Elizabeth: Hidden in Plain Sight

I’m currently working my way through draft 457,338 of my Regency romance.  Yes, I did say I was going to draw a line under it and move on a few months back, but I had some Ideas recently, so it’s an active manuscript once again.  The story’s hero was a spy during the wars and, though the fighting is over and Napoleon is safely tucked away on St. Helena, there is one last mission that must be completed.  Cue clandestine messages, secrets, and mysteries to be unraveled.

John Nagy’s Invisible Ink (spy-craft of the American Revolution) and Sue Wilkes’ Regency Spies have given me some good ideas about how to pass secret messages, hide information, and generally do things right under peoples’ noses without anyone being the wiser, but I’m always on the lookout for new and creative ways to do so.  I’m especially on the alert for ways that women could be involved in the process.

Naturally, I couldn’t pass up this article without a closer look: This luxury hotel was once a spy base.  The article talks about St. Ermin’s Hotel in London which, for a time, was the home base for British spies and the wartime intelligence community.  British Secret Intelligence Service Section D apparently occupied the top floors of the hotel, while unsuspecting hotel guests slept in the rooms below.

“Even those who work in the closed world of secrets must have a base of operations, and what better place to hide in plain sight than the iconic and elegant St. Ermin’s Hotel,” espionage writer and editor Mark Birdsall wrote in the foreword to House of Spies.”

Though the hotel’s espionage days are long gone (probably), modern day guests can view a number of items on display, including scarf printed with radio codes needed to send information between the UK and France.  The scarf, which was easily packed and quick to burn if compromised sounds like a fantastic way to hide something in plain sight.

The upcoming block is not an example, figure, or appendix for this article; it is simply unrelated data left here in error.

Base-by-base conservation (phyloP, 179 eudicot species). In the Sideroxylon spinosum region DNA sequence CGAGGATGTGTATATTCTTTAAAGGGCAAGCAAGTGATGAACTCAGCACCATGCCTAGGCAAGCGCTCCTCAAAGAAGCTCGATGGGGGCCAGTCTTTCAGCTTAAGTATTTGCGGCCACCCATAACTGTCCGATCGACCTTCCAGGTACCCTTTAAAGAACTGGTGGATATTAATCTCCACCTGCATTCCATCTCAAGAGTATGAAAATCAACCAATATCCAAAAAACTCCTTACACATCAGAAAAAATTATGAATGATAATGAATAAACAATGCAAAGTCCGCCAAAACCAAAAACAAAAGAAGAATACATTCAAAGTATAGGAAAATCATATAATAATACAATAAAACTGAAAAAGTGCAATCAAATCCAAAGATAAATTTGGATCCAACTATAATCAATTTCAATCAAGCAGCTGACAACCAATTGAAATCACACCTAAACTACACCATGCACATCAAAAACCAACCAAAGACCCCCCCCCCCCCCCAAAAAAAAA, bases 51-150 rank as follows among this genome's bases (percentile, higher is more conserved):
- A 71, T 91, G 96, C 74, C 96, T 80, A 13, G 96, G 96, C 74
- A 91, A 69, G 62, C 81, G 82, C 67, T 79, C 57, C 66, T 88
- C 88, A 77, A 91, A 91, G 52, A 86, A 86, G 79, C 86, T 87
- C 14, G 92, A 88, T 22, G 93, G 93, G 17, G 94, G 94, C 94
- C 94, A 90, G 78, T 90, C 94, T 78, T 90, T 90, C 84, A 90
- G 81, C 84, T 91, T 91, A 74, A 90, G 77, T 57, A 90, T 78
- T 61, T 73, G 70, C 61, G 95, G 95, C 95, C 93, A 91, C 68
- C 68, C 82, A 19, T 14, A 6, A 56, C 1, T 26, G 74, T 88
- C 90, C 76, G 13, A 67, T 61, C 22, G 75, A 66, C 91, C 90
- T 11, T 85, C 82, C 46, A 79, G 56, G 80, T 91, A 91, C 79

Today’s news feed brought me another helpful espionage suggestion:  Wartime Spies Who Used Knitting as an Espionage Tool.  I loved the “Grandma was just making a sweater.  Or was she?” subtitle for the article, as well as the mental image of a grandmother, knitting away on her front porch, hiding messages in a seemingly benign scarf or sweater.

“By making a specific combination of knits and purls in a predetermined pattern, spies could pass on a custom piece of fabric and read the secret message, buried in the innocent warmth of a scarf or hat.”

In Dickens’ Tale of Two Cities, Madame Defarge used knitting to encode the names of nobles, and real-life spies like Molly Rinker pretended to knit (a very believable cover-story) while spying on the British during the Revolutionary War.  One article I found said that the UK’s Office of Censorship actually banned posted knitting patterns in the Second World War, in case they contained coded messages.

These articles definitely have provided me with some food for thought.  I can totally see an innocent Regency Lady, diligently working away, hiding secret messages in her embroidery or lace or the like.  The trim on her gown, the ribbons on her bonnet – there are any number of possible places to hide messages in plain sight.  I definitely must think on this more.